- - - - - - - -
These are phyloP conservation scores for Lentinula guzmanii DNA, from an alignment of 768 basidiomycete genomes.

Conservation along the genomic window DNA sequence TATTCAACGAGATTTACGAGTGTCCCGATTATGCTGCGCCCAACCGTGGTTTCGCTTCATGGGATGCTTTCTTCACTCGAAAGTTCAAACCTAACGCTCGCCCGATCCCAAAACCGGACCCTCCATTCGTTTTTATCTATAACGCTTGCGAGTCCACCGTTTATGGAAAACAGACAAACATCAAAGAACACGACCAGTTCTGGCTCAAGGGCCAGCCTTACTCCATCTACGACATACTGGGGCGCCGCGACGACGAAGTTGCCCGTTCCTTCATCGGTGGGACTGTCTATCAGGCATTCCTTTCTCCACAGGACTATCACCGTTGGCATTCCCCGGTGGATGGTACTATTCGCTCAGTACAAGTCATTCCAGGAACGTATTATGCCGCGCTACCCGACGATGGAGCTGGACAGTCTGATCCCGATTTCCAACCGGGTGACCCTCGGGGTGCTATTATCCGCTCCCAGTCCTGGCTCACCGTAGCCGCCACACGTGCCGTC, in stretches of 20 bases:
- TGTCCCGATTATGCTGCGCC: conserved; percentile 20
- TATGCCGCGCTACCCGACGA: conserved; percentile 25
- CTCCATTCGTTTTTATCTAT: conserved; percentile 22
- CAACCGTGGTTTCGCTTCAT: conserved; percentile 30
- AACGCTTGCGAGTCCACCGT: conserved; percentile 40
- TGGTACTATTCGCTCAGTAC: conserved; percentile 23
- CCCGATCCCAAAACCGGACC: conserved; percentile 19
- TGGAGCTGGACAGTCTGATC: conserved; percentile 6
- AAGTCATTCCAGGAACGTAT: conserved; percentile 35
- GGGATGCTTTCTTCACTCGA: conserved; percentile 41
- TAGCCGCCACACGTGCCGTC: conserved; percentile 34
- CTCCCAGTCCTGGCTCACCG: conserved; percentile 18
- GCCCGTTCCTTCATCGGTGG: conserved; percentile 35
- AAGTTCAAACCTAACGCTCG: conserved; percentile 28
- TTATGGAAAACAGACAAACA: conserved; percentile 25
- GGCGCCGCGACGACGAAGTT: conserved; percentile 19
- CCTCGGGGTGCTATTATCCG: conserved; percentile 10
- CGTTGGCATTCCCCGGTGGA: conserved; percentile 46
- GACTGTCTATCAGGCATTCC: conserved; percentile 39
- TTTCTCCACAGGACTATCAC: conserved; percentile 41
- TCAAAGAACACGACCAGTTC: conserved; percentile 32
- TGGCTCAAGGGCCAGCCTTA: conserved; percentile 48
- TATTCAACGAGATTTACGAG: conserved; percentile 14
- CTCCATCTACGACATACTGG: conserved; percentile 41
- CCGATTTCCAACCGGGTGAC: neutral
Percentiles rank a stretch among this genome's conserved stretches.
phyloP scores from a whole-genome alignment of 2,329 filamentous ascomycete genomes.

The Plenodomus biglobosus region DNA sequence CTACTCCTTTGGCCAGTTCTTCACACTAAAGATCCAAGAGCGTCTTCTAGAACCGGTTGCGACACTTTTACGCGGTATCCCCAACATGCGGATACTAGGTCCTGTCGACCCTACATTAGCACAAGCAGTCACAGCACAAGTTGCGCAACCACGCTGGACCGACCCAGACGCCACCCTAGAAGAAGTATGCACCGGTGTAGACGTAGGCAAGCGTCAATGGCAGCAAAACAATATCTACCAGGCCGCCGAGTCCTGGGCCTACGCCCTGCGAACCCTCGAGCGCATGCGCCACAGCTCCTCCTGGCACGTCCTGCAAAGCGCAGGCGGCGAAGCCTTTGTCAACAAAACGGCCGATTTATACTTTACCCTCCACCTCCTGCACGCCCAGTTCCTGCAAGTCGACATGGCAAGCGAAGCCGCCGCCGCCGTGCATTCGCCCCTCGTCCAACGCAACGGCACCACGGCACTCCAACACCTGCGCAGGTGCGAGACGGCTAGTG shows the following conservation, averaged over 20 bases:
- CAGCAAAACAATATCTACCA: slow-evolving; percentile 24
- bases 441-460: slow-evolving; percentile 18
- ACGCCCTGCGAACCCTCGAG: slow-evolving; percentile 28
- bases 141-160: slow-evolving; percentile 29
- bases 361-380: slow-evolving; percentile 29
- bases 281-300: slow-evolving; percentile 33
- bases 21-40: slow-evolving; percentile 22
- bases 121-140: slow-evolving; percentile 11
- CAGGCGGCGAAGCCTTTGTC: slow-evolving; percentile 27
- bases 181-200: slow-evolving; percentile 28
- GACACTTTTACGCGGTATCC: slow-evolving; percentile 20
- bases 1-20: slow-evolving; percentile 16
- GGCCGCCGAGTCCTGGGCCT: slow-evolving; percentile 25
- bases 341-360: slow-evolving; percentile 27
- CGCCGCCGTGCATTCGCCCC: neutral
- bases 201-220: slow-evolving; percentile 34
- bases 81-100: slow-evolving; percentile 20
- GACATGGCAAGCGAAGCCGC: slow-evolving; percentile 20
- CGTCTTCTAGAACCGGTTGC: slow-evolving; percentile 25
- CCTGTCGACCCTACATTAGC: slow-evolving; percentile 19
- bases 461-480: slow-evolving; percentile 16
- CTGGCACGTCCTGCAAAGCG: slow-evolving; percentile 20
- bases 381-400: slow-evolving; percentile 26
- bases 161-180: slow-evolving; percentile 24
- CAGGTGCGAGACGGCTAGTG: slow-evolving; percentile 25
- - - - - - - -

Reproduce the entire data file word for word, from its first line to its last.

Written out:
These are phyloP conservation scores for Lentinula guzmanii DNA, from an alignment of 768 basidiomycete genomes.

Conservation along the genomic window DNA sequence TATTCAACGAGATTTACGAGTGTCCCGATTATGCTGCGCCCAACCGTGGTTTCGCTTCATGGGATGCTTTCTTCACTCGAAAGTTCAAACCTAACGCTCGCCCGATCCCAAAACCGGACCCTCCATTCGTTTTTATCTATAACGCTTGCGAGTCCACCGTTTATGGAAAACAGACAAACATCAAAGAACACGACCAGTTCTGGCTCAAGGGCCAGCCTTACTCCATCTACGACATACTGGGGCGCCGCGACGACGAAGTTGCCCGTTCCTTCATCGGTGGGACTGTCTATCAGGCATTCCTTTCTCCACAGGACTATCACCGTTGGCATTCCCCGGTGGATGGTACTATTCGCTCAGTACAAGTCATTCCAGGAACGTATTATGCCGCGCTACCCGACGATGGAGCTGGACAGTCTGATCCCGATTTCCAACCGGGTGACCCTCGGGGTGCTATTATCCGCTCCCAGTCCTGGCTCACCGTAGCCGCCACACGTGCCGTC, in stretches of 20 bases:
- TGTCCCGATTATGCTGCGCC: conserved; percentile 20
- TATGCCGCGCTACCCGACGA: conserved; percentile 25
- CTCCATTCGTTTTTATCTAT: conserved; percentile 22
- CAACCGTGGTTTCGCTTCAT: conserved; percentile 30
- AACGCTTGCGAGTCCACCGT: conserved; percentile 40
- TGGTACTATTCGCTCAGTAC: conserved; percentile 23
- CCCGATCCCAAAACCGGACC: conserved; percentile 19
- TGGAGCTGGACAGTCTGATC: conserved; percentile 6
- AAGTCATTCCAGGAACGTAT: conserved; percentile 35
- GGGATGCTTTCTTCACTCGA: conserved; percentile 41
- TAGCCGCCACACGTGCCGTC: conserved; percentile 34
- CTCCCAGTCCTGGCTCACCG: conserved; percentile 18
- GCCCGTTCCTTCATCGGTGG: conserved; percentile 35
- AAGTTCAAACCTAACGCTCG: conserved; percentile 28
- TTATGGAAAACAGACAAACA: conserved; percentile 25
- GGCGCCGCGACGACGAAGTT: conserved; percentile 19
- CCTCGGGGTGCTATTATCCG: conserved; percentile 10
- CGTTGGCATTCCCCGGTGGA: conserved; percentile 46
- GACTGTCTATCAGGCATTCC: conserved; percentile 39
- TTTCTCCACAGGACTATCAC: conserved; percentile 41
- TCAAAGAACACGACCAGTTC: conserved; percentile 32
- TGGCTCAAGGGCCAGCCTTA: conserved; percentile 48
- TATTCAACGAGATTTACGAG: conserved; percentile 14
- CTCCATCTACGACATACTGG: conserved; percentile 41
- CCGATTTCCAACCGGGTGAC: neutral
Percentiles rank a stretch among this genome's conserved stretches.
phyloP scores from a whole-genome alignment of 2,329 filamentous ascomycete genomes.

The Plenodomus biglobosus region DNA sequence CTACTCCTTTGGCCAGTTCTTCACACTAAAGATCCAAGAGCGTCTTCTAGAACCGGTTGCGACACTTTTACGCGGTATCCCCAACATGCGGATACTAGGTCCTGTCGACCCTACATTAGCACAAGCAGTCACAGCACAAGTTGCGCAACCACGCTGGACCGACCCAGACGCCACCCTAGAAGAAGTATGCACCGGTGTAGACGTAGGCAAGCGTCAATGGCAGCAAAACAATATCTACCAGGCCGCCGAGTCCTGGGCCTACGCCCTGCGAACCCTCGAGCGCATGCGCCACAGCTCCTCCTGGCACGTCCTGCAAAGCGCAGGCGGCGAAGCCTTTGTCAACAAAACGGCCGATTTATACTTTACCCTCCACCTCCTGCACGCCCAGTTCCTGCAAGTCGACATGGCAAGCGAAGCCGCCGCCGCCGTGCATTCGCCCCTCGTCCAACGCAACGGCACCACGGCACTCCAACACCTGCGCAGGTGCGAGACGGCTAGTG shows the following conservation, averaged over 20 bases:
- CAGCAAAACAATATCTACCA: slow-evolving; percentile 24
- bases 441-460: slow-evolving; percentile 18
- ACGCCCTGCGAACCCTCGAG: slow-evolving; percentile 28
- bases 141-160: slow-evolving; percentile 29
- bases 361-380: slow-evolving; percentile 29
- bases 281-300: slow-evolving; percentile 33
- bases 21-40: slow-evolving; percentile 22
- bases 121-140: slow-evolving; percentile 11
- CAGGCGGCGAAGCCTTTGTC: slow-evolving; percentile 27
- bases 181-200: slow-evolving; percentile 28
- GACACTTTTACGCGGTATCC: slow-evolving; percentile 20
- bases 1-20: slow-evolving; percentile 16
- GGCCGCCGAGTCCTGGGCCT: slow-evolving; percentile 25
- bases 341-360: slow-evolving; percentile 27
- CGCCGCCGTGCATTCGCCCC: neutral
- bases 201-220: slow-evolving; percentile 34
- bases 81-100: slow-evolving; percentile 20
- GACATGGCAAGCGAAGCCGC: slow-evolving; percentile 20
- CGTCTTCTAGAACCGGTTGC: slow-evolving; percentile 25
- CCTGTCGACCCTACATTAGC: slow-evolving; percentile 19
- bases 461-480: slow-evolving; percentile 16
- CTGGCACGTCCTGCAAAGCG: slow-evolving; percentile 20
- bases 381-400: slow-evolving; percentile 26
- bases 161-180: slow-evolving; percentile 24
- CAGGTGCGAGACGGCTAGTG: slow-evolving; percentile 25